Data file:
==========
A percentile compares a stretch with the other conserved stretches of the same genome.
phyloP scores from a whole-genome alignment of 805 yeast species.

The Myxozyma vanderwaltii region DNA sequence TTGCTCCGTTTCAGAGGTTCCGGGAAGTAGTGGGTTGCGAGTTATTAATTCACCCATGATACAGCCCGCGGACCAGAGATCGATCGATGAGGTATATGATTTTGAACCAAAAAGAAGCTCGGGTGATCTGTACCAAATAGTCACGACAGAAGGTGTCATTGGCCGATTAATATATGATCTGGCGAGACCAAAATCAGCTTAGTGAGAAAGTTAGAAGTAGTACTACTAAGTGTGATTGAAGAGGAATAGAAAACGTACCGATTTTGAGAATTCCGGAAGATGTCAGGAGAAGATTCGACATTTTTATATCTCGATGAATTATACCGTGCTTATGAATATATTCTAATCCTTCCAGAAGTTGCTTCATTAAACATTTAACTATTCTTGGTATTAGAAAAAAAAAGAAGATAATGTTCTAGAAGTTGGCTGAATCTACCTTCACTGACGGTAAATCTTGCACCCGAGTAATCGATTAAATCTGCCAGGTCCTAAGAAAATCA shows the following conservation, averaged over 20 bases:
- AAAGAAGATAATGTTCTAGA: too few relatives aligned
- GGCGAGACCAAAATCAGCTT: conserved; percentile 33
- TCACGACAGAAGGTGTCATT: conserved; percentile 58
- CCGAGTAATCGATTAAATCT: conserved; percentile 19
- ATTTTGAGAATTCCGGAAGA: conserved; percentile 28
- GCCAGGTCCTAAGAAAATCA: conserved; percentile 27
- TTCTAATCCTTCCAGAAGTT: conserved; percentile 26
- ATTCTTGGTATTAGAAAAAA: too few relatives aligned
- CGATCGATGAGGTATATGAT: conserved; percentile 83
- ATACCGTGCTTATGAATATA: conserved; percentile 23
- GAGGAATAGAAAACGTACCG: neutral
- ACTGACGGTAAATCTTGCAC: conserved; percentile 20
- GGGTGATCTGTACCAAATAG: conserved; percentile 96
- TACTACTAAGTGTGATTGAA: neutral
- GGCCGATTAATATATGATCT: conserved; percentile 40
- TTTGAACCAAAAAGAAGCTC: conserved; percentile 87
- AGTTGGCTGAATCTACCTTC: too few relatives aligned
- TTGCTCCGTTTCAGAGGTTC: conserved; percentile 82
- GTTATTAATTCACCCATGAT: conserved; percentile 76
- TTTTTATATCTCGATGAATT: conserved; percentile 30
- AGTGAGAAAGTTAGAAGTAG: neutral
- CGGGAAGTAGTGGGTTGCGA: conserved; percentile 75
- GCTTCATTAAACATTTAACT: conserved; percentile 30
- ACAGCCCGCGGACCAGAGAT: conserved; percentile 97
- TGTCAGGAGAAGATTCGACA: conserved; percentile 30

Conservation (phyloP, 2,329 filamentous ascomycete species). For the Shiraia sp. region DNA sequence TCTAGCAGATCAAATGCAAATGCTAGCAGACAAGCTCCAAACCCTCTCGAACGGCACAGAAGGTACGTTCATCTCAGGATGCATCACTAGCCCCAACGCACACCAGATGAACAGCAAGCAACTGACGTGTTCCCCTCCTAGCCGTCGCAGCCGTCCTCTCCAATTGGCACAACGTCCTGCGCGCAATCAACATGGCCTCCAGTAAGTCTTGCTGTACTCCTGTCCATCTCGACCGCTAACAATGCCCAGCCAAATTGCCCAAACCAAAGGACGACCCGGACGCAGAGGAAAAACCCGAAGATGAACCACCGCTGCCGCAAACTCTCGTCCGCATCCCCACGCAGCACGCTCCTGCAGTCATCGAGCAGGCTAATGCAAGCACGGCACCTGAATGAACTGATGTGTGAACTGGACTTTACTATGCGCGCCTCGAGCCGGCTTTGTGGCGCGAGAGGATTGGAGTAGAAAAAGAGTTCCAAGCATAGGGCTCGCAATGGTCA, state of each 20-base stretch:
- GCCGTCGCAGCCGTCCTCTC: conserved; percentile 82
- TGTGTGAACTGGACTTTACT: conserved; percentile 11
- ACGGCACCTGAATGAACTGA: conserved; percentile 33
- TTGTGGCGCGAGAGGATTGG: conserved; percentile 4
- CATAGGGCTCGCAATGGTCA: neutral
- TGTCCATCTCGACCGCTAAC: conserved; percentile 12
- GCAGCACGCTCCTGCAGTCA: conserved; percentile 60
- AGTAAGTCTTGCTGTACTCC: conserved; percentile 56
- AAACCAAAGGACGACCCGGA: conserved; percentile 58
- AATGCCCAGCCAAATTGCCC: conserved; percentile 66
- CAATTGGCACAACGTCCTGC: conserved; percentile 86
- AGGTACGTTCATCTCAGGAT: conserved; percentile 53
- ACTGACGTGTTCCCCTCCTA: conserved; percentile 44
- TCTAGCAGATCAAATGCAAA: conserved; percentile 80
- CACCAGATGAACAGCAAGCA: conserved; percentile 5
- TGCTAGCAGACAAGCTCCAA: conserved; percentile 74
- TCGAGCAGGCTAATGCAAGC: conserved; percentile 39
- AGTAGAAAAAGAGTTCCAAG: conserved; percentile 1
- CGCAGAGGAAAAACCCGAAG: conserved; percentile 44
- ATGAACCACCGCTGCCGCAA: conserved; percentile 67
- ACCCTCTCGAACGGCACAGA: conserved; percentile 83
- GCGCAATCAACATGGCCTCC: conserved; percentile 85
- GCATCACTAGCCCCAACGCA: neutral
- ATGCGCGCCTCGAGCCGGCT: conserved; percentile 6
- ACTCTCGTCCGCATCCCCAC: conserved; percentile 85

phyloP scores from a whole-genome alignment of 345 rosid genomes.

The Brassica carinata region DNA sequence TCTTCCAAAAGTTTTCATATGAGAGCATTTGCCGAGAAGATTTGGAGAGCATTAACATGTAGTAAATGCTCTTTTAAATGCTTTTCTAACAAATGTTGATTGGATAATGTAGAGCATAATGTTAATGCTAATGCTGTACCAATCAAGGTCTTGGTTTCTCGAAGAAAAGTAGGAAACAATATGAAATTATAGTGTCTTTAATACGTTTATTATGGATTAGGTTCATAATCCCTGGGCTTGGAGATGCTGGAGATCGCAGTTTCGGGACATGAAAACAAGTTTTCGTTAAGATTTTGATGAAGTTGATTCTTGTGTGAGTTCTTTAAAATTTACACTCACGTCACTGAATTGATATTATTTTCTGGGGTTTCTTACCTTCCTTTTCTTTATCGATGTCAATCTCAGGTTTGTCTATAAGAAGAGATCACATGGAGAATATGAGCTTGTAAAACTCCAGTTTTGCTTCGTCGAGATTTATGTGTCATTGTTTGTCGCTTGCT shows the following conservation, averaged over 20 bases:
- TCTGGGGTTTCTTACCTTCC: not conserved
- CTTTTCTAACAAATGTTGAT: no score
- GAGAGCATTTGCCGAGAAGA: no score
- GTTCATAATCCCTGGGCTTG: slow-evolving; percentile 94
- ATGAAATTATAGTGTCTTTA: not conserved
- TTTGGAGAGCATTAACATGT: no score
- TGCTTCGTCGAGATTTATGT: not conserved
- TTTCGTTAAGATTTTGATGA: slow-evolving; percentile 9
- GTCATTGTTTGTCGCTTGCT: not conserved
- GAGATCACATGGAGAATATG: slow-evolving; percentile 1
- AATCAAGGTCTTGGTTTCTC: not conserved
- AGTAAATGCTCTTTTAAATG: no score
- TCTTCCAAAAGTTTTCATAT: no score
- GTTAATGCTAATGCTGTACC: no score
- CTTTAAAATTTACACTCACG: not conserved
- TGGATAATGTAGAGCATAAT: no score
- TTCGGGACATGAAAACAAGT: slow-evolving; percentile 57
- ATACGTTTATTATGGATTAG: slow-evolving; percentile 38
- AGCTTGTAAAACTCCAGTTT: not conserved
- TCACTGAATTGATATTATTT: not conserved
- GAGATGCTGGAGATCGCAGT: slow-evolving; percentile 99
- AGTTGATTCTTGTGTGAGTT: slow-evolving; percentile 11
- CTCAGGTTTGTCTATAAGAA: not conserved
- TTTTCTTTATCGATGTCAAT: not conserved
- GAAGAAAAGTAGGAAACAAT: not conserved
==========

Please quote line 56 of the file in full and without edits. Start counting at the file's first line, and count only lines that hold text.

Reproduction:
The Brassica carinata region DNA sequence TCTTCCAAAAGTTTTCATATGAGAGCATTTGCCGAGAAGATTTGGAGAGCATTAACATGTAGTAAATGCTCTTTTAAATGCTTTTCTAACAAATGTTGATTGGATAATGTAGAGCATAATGTTAATGCTAATGCTGTACCAATCAAGGTCTTGGTTTCTCGAAGAAAAGTAGGAAACAATATGAAATTATAGTGTCTTTAATACGTTTATTATGGATTAGGTTCATAATCCCTGGGCTTGGAGATGCTGGAGATCGCAGTTTCGGGACATGAAAACAAGTTTTCGTTAAGATTTTGATGAAGTTGATTCTTGTGTGAGTTCTTTAAAATTTACACTCACGTCACTGAATTGATATTATTTTCTGGGGTTTCTTACCTTCCTTTTCTTTATCGATGTCAATCTCAGGTTTGTCTATAAGAAGAGATCACATGGAGAATATGAGCTTGTAAAACTCCAGTTTTGCTTCGTCGAGATTTATGTGTCATTGTTTGTCGCTTGCT shows the following conservation, averaged over 20 bases: